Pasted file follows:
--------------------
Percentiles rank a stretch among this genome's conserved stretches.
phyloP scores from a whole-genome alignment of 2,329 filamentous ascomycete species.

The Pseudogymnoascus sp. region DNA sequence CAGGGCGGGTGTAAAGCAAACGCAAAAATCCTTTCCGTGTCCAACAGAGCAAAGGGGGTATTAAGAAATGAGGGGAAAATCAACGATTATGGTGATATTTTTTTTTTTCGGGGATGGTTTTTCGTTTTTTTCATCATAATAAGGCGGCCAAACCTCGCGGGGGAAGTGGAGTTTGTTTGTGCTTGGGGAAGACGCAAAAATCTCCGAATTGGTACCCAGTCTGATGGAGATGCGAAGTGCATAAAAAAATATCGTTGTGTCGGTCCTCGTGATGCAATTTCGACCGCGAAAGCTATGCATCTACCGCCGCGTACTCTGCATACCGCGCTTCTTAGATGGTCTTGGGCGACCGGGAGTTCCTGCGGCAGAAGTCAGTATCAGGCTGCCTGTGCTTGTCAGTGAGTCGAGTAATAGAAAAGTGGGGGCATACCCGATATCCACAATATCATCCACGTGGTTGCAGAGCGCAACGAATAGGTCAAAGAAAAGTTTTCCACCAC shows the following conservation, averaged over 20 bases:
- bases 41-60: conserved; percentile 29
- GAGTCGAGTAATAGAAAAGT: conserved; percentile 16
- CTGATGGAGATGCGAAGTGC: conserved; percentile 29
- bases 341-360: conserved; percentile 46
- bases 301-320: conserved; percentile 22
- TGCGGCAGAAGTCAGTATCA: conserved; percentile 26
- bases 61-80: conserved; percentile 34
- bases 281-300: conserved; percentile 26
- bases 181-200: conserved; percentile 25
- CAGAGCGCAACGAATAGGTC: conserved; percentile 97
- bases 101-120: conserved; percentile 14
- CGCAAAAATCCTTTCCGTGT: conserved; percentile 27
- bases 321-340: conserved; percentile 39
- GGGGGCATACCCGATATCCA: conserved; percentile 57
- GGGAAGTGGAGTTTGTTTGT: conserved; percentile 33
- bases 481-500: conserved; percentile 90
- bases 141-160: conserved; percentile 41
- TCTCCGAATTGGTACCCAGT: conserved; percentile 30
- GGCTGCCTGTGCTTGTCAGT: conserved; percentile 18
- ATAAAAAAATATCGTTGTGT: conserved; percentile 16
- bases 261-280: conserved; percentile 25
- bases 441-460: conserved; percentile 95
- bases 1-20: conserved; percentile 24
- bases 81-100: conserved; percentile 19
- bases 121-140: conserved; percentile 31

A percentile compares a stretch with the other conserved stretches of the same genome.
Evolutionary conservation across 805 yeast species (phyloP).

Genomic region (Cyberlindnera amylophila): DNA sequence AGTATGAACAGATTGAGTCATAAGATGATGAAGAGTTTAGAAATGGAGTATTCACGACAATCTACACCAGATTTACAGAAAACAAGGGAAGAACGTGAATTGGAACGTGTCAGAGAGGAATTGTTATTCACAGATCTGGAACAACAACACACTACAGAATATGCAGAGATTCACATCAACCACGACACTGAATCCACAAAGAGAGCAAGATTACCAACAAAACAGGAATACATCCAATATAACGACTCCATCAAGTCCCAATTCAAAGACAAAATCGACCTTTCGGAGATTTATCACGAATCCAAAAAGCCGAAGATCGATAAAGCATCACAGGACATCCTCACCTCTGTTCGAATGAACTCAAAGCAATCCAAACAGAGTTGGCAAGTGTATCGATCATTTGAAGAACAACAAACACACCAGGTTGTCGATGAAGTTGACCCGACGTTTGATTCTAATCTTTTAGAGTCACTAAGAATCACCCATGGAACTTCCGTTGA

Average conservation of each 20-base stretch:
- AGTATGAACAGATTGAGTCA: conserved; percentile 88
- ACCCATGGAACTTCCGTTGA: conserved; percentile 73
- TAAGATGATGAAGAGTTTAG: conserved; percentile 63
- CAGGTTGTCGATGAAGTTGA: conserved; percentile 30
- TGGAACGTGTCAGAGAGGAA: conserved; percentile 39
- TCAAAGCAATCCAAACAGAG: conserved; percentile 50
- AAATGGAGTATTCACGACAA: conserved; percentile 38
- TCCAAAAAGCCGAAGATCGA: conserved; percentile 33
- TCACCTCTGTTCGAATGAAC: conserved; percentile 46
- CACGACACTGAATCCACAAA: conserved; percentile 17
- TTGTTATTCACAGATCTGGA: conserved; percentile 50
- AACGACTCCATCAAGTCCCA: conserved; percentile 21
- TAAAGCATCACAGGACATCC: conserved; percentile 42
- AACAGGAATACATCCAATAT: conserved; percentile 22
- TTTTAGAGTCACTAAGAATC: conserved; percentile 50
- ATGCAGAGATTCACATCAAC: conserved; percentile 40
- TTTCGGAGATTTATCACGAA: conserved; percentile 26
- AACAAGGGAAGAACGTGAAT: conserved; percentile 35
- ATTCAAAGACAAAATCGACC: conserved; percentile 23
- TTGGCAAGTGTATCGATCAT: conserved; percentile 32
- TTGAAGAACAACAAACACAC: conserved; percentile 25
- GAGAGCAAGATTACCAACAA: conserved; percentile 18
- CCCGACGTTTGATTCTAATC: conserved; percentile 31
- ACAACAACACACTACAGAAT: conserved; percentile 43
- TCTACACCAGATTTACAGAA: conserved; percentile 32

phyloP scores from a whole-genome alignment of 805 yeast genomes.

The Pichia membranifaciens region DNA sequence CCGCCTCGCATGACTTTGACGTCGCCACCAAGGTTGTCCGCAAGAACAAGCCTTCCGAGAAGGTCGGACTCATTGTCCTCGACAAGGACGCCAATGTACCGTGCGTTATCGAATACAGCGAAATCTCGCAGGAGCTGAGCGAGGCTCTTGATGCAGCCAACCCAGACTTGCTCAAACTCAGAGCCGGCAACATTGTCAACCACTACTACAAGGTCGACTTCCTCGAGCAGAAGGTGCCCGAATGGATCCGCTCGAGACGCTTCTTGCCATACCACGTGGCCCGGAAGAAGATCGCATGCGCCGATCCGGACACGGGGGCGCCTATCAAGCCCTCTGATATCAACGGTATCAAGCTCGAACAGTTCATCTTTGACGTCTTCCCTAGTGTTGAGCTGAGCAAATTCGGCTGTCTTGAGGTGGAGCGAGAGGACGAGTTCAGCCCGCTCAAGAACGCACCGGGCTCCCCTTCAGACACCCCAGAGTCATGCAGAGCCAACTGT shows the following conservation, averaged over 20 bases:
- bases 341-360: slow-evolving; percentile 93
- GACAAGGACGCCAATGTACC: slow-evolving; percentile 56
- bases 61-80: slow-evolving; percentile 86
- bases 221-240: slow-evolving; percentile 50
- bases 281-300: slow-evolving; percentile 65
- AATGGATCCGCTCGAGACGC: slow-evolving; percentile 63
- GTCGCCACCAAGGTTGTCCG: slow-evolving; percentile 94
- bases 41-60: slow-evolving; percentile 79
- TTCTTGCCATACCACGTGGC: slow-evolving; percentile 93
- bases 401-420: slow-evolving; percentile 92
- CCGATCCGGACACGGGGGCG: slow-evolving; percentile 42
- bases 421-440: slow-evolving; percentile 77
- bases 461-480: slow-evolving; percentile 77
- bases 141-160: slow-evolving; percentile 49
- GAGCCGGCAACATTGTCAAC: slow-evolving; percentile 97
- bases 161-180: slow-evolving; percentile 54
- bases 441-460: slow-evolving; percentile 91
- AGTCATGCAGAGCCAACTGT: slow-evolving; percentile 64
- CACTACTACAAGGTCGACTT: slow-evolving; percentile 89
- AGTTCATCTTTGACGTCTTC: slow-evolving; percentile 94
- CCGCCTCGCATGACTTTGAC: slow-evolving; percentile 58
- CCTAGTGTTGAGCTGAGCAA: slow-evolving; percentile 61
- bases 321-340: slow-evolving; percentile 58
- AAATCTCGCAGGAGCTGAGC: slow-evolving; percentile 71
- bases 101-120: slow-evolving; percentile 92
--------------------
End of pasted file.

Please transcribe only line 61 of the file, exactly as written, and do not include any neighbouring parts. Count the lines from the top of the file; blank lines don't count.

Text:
- GACAAGGACGCCAATGTACC: slow-evolving; percentile 56